Sanctions imposed by the U.S.A, the EU, and other jurisdictions in relation to certain Russian individuals and legal entities have had a substantial impact on international arbitration involving Russian parties. There exist serious concerns as to the ability of sanctioned Russian parties and their contractual counterparts to realize their right to defend themselves in the course of arbitration proceedings. These concerns have led to changes in market practice regarding the choice of the arbitration forum and to some legislative proposals in Russia that, if implemented, would have a dramatic impact on international arbitration involving Russian parties.
Although the format of this article does not allow for a comprehensive review of applicable sanctions, let us set a very broad framework of the key sanctions regimes impacting Russian parties – namely, the U.S. and the EU sanctions.
There are several U.S. sanctions programs targeting Russian entities, including:
- The Specially Designated Nationals and Blocked Persons (SDN) program, which blocks assets of SDNs within the remit of the U.S. and prohibits any U.S. citizens or resident and any legal entity or organizations registered in the U.S. (i.e., a “U.S. person”) from dealing with an SDN, unless authorized by the Office of Foreign Assets Control of the US Treasury Department (OFAC)
- The Sectoral Sanctions Identifications program, which targets selected industries and applies to certain financing and equity transactions
- The Crimea-related sanctions program, which prohibits, with a few exceptions, any dealing involving Crimean assets or counterparties (i.e., individuals residing in Crimea and legal entities either registered in the Crimea or carrying out activities there)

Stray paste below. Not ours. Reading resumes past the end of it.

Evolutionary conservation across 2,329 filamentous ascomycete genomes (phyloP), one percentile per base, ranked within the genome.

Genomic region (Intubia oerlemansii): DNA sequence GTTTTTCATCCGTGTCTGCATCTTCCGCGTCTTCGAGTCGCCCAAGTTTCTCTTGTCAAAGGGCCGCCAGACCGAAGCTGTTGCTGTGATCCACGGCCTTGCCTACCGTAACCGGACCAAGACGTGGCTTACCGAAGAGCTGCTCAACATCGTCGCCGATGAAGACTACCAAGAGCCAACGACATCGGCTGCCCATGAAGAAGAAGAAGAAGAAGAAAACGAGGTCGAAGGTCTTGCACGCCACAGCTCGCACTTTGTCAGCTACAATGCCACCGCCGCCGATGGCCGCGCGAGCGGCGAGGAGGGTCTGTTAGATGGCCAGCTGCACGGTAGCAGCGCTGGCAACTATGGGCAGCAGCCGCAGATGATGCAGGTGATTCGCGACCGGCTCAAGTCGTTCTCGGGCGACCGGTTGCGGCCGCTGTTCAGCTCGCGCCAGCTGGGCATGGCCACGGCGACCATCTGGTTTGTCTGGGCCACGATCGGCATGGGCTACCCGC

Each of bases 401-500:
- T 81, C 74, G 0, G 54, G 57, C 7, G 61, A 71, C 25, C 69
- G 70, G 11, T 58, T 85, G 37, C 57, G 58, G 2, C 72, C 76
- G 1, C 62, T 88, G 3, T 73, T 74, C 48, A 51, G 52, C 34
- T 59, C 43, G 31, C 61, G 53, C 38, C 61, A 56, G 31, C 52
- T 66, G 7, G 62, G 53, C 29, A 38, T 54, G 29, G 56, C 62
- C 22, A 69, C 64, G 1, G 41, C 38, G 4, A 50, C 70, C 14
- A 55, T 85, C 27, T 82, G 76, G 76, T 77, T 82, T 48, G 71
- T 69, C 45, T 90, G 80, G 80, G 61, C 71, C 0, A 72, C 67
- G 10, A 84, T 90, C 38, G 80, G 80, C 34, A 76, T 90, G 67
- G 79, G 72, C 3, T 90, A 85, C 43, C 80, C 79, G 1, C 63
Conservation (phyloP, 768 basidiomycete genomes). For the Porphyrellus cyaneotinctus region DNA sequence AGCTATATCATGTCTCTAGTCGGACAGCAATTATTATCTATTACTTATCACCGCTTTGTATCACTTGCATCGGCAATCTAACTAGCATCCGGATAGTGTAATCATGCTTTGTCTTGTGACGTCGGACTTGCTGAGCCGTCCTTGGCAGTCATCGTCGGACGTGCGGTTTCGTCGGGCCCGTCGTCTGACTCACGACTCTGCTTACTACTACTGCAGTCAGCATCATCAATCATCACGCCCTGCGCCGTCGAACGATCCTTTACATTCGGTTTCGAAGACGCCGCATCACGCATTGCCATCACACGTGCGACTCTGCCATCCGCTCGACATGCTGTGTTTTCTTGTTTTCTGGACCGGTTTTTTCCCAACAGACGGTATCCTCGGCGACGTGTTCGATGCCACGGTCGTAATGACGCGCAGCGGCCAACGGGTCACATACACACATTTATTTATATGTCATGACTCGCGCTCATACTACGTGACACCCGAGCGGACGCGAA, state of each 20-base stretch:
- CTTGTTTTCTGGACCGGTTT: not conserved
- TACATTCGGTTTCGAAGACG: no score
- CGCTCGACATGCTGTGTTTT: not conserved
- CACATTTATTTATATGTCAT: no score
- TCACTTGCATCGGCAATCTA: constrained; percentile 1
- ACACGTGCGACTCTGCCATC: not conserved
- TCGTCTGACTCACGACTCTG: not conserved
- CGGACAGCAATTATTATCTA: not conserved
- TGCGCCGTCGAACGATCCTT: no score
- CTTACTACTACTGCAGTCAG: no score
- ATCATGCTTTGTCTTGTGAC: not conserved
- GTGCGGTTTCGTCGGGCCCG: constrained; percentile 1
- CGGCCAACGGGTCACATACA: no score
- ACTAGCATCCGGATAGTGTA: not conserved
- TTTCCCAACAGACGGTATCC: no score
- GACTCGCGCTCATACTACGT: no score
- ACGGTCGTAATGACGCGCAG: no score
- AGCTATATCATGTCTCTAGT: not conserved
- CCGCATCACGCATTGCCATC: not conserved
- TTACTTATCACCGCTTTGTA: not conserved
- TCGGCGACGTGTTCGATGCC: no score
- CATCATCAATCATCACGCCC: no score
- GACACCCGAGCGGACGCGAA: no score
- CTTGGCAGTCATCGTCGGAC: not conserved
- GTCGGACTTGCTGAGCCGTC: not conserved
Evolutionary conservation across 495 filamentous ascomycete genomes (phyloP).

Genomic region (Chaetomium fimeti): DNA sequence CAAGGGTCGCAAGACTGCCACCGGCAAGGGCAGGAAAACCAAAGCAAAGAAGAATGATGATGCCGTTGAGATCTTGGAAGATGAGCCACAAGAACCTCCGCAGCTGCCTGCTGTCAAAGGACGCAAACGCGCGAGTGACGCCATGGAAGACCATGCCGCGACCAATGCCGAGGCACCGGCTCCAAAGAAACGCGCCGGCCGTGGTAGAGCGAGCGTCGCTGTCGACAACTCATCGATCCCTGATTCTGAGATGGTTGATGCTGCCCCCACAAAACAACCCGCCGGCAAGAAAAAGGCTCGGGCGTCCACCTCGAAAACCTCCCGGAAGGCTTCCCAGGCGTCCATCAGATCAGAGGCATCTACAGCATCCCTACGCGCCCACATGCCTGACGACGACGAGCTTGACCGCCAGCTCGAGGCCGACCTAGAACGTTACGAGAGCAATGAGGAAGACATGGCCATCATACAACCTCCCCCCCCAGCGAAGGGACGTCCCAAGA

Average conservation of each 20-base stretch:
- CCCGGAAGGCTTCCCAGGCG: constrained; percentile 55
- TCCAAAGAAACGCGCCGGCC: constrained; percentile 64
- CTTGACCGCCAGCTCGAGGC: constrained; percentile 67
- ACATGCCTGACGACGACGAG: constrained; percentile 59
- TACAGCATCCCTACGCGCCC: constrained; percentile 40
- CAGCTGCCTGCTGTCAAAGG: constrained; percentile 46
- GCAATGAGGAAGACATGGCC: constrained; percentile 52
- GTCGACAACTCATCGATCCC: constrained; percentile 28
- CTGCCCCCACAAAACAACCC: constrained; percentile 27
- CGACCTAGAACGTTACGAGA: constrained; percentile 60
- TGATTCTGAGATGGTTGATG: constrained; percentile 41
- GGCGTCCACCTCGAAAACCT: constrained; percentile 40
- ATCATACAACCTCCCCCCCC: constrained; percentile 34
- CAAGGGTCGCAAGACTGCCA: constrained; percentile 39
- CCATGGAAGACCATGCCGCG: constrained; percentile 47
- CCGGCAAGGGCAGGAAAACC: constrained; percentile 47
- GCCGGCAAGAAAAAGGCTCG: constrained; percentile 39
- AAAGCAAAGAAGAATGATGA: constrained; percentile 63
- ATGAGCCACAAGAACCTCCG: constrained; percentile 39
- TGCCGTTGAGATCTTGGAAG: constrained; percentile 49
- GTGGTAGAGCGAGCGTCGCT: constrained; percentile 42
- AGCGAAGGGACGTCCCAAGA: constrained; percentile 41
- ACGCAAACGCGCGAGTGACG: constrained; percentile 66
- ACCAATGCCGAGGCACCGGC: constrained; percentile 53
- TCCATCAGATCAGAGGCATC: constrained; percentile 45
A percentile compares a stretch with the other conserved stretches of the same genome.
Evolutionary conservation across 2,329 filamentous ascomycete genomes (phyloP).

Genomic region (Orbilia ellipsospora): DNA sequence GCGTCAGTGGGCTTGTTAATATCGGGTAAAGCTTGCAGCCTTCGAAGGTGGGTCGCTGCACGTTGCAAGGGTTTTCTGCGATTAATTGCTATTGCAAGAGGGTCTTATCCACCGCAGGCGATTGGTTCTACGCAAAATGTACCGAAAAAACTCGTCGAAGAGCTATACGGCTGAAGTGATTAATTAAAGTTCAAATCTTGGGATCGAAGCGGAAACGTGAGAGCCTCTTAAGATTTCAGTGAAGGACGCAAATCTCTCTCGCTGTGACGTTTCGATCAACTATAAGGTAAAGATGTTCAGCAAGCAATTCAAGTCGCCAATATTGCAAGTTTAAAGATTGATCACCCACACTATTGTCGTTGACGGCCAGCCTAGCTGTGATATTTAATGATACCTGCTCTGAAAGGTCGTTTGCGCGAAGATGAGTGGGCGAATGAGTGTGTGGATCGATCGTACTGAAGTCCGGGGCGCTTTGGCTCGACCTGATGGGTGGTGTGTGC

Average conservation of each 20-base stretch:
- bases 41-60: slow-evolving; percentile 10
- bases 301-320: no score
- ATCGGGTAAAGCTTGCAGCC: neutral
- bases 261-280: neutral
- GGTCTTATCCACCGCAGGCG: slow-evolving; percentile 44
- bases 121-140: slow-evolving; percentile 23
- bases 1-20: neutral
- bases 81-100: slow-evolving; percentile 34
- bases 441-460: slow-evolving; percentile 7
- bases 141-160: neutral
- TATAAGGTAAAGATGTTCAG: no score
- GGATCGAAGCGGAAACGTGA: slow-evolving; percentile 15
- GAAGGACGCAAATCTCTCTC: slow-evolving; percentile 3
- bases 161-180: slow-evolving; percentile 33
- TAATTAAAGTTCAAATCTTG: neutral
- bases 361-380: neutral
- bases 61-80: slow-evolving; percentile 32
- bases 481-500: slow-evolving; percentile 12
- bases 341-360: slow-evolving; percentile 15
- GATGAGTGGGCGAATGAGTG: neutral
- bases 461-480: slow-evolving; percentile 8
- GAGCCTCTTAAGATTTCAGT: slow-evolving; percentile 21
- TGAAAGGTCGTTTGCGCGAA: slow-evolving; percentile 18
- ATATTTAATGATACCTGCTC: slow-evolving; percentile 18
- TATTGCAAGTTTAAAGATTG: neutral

- The U.S. Countering America’s Adversaries Through Sanctions Act of 2017, which targets, inter alia, non-U.S. third parties entering into “significant” transactions with Russian sanctioned entities.
Any U.S. person, whether individual or corporate, is bound by the U.S. sanctions regardless of their location. Importantly, a non-U.S. person may become subject to the secondary sanctions if such person is involved in, or facilitates, a “significant” transaction with a sanctioned Russian entity or its affiliate. There is no clear criteria to define a “significant” transaction and any such determination would be made by OFAC in its discretion.
The EU sanctions (or “restrictive measures”) can be divided into smart sanctions, which prohibit all transactions with specific entities (“targets” or “EU blocked persons”), and sectoral sanctions, which target sectors of the economy and industries. EU sanctions apply (i) to any national of a EU member state irrespective of his/her location, or to legal entities and organizations registered or carrying out activity in the EU; (ii) any person within the territory of the EU; and (iii) with respect to any business conducted, even in part, in the EU.
The EU sanctions prohibit:
- Engaging in nearly all types of commerce with “EU blocked persons” (designated by Regulations 208 and 269) and
- Engaging in the specifically prohibited transactions with “sanctioned entities” (designated by the so-called “sectoral” sanctions set out in Regulation 833)
EU sanctions also prohibit participation in activities the object or effect of which is to “circumvent” the applicable prohibitions set by the EU sanctions.
Impact on Arbitration
While many scholars would argue that the nature of arbitration is a quasi-judiciary function and hence beyond the scope of sanctions targeting commercial activities, there are practical problems that arise in arbitration involving sanctioned entities.